Thursday, September 17, 2009

Santa Ana Winds

Santa Ana winds are strong, extremely dry offshore winds that characteristically sweep through in Southern California and northern Baja California in late fall into winter. They can range from hot to cold, depending on the prevailing temperatures in the source regions, the Great Basin and upper Mojave Desert. However, the winds are remembered most for the hot dry weather (often the hottest of the year) that they bring in the fall.

According to the Los Angeles Almanac: "The original spelling of the name of the winds is unclear, not to mention the origin. The name "Santa Ana Winds" is said to be traced to Spanish California, when the winds were called devil winds due to their heat. Santa Ana winds may get their name from the Santa Ana Mountains in Orange County, the Santa Ana River or Santa Ana Canyon, along which the winds are particularly strong. The original form may have been Satanás winds, from the Spanish vientos de Satán ("winds of Satan"). Sanatanas is a rarer form of Satanás and is a translation of a native name in an unspecified language."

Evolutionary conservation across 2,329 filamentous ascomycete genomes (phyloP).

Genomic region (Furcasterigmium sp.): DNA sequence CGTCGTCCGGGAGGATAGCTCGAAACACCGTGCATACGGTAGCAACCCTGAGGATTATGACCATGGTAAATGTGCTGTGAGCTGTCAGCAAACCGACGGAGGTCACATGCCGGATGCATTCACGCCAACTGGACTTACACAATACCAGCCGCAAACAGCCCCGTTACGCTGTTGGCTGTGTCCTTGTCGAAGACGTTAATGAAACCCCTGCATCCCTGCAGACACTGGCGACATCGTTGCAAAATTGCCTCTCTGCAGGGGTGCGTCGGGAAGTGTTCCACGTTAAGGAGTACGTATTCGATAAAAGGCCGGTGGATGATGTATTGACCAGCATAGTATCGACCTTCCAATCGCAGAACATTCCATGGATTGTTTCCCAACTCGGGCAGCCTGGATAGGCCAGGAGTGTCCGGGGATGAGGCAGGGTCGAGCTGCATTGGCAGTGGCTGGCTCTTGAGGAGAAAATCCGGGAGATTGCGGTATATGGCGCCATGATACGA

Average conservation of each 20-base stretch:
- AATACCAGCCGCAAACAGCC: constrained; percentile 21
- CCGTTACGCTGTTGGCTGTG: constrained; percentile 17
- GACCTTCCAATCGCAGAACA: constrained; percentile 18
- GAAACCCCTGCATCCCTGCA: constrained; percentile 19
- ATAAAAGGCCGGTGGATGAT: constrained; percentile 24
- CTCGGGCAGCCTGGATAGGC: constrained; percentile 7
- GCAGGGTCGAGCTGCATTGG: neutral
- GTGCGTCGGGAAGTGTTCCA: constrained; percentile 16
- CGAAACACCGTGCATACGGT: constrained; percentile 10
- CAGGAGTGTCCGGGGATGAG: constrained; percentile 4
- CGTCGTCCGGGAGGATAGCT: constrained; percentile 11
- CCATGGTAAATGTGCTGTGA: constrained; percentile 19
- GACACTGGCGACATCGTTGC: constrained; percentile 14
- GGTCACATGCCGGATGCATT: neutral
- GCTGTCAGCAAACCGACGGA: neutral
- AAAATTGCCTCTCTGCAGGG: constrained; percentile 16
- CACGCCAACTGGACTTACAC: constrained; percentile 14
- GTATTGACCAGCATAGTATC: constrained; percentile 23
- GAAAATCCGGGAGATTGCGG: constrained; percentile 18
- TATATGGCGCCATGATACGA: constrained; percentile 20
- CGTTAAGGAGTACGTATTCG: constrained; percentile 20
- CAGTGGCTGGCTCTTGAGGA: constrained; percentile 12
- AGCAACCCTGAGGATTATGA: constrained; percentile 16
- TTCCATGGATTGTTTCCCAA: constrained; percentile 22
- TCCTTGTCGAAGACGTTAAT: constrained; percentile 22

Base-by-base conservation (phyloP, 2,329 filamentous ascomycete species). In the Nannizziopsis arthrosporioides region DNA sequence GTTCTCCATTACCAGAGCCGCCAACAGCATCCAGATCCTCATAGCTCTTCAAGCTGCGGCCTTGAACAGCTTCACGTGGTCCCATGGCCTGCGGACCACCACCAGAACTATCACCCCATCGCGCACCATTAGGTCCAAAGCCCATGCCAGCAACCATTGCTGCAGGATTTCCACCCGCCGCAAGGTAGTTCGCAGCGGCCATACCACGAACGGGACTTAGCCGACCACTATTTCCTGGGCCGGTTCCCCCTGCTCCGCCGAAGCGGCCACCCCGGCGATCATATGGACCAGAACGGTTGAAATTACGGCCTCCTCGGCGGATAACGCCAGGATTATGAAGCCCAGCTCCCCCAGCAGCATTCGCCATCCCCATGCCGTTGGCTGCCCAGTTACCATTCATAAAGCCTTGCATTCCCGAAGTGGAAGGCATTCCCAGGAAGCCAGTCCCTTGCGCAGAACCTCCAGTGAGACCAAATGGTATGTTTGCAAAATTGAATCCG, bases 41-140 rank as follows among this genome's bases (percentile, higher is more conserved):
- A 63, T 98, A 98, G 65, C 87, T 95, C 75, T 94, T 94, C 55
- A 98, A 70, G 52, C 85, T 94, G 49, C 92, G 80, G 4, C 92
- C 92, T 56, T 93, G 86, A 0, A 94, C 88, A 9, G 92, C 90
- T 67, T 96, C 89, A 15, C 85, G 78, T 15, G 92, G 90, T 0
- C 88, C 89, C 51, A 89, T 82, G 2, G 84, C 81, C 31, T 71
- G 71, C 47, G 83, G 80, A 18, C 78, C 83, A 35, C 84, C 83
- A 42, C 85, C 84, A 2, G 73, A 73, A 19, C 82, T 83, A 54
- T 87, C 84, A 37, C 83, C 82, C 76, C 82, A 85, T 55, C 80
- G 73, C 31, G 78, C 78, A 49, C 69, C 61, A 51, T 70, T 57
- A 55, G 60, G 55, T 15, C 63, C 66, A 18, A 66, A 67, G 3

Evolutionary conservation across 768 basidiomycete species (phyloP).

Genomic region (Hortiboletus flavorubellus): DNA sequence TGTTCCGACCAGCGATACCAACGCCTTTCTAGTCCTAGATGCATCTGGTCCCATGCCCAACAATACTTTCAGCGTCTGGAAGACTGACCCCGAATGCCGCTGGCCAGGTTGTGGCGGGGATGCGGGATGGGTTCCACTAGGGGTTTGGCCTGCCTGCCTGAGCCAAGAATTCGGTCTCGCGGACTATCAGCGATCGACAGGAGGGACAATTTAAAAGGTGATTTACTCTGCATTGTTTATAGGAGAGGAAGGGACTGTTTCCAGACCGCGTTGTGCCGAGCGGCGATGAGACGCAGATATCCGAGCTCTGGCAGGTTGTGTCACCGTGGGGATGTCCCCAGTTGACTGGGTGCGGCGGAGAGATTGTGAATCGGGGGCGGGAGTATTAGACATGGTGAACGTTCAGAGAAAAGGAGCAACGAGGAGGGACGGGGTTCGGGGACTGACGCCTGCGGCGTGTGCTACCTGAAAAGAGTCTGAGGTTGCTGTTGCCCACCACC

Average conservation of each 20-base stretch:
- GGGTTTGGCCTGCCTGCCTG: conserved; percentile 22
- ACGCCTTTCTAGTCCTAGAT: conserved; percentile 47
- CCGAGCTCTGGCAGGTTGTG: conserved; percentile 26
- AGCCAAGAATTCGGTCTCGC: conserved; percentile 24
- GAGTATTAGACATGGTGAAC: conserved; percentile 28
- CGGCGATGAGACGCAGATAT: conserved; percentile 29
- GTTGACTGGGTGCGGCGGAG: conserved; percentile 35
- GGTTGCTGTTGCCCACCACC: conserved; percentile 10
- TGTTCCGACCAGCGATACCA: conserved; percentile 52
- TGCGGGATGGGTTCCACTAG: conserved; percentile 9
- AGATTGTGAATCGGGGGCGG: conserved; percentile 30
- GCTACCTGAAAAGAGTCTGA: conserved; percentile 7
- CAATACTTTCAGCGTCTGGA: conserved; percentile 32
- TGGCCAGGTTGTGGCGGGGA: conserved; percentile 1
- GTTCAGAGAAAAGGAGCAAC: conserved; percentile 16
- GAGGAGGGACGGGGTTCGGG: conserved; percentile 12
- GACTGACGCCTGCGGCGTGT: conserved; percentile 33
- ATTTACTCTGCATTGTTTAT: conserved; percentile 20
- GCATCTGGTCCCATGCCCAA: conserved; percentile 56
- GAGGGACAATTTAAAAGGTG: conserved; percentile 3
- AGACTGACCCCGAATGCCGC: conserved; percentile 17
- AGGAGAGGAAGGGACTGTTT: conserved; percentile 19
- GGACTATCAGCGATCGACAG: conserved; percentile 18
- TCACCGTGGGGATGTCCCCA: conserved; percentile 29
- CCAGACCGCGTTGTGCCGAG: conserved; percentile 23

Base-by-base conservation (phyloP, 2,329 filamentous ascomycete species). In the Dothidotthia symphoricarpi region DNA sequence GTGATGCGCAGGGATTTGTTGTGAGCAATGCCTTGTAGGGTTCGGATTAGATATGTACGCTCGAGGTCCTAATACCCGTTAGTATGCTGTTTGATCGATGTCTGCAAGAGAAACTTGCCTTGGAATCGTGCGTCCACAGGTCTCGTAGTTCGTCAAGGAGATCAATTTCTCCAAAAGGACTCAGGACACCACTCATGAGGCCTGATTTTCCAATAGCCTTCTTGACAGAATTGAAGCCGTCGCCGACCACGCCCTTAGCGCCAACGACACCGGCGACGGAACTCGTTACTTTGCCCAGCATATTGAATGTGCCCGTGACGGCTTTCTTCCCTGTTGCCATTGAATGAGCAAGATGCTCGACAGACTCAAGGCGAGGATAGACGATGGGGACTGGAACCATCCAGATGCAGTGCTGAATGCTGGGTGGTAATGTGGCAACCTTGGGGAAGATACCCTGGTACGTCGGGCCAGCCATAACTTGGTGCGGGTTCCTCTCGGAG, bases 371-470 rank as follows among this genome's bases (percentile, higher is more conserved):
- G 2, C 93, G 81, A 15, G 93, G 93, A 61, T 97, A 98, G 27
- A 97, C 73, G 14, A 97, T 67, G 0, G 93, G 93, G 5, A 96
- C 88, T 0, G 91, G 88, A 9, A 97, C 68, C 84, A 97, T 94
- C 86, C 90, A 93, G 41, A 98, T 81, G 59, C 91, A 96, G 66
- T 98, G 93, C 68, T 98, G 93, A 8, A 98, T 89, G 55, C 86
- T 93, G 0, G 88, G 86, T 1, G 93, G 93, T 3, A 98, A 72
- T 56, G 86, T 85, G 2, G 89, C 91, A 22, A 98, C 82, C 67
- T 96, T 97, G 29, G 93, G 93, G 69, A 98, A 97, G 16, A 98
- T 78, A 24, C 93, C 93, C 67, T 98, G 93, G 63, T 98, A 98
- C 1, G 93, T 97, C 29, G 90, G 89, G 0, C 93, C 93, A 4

Although the winds often have a destructive nature, they have some positive benefits as well. They cause cold water to rise from below the surface layer of the ocean, bringing with it many nutrients that ultimately benefit local fisheries. As the winds blow over the ocean, sea surface temperatures drop about 4°C (7°F), indicating the upwelling. Chlorophyll concentrations in the surface water go from negligible, in the absence of winds, to very active at more than 1.5 milligrams per cubic meter in the presence of the winds.

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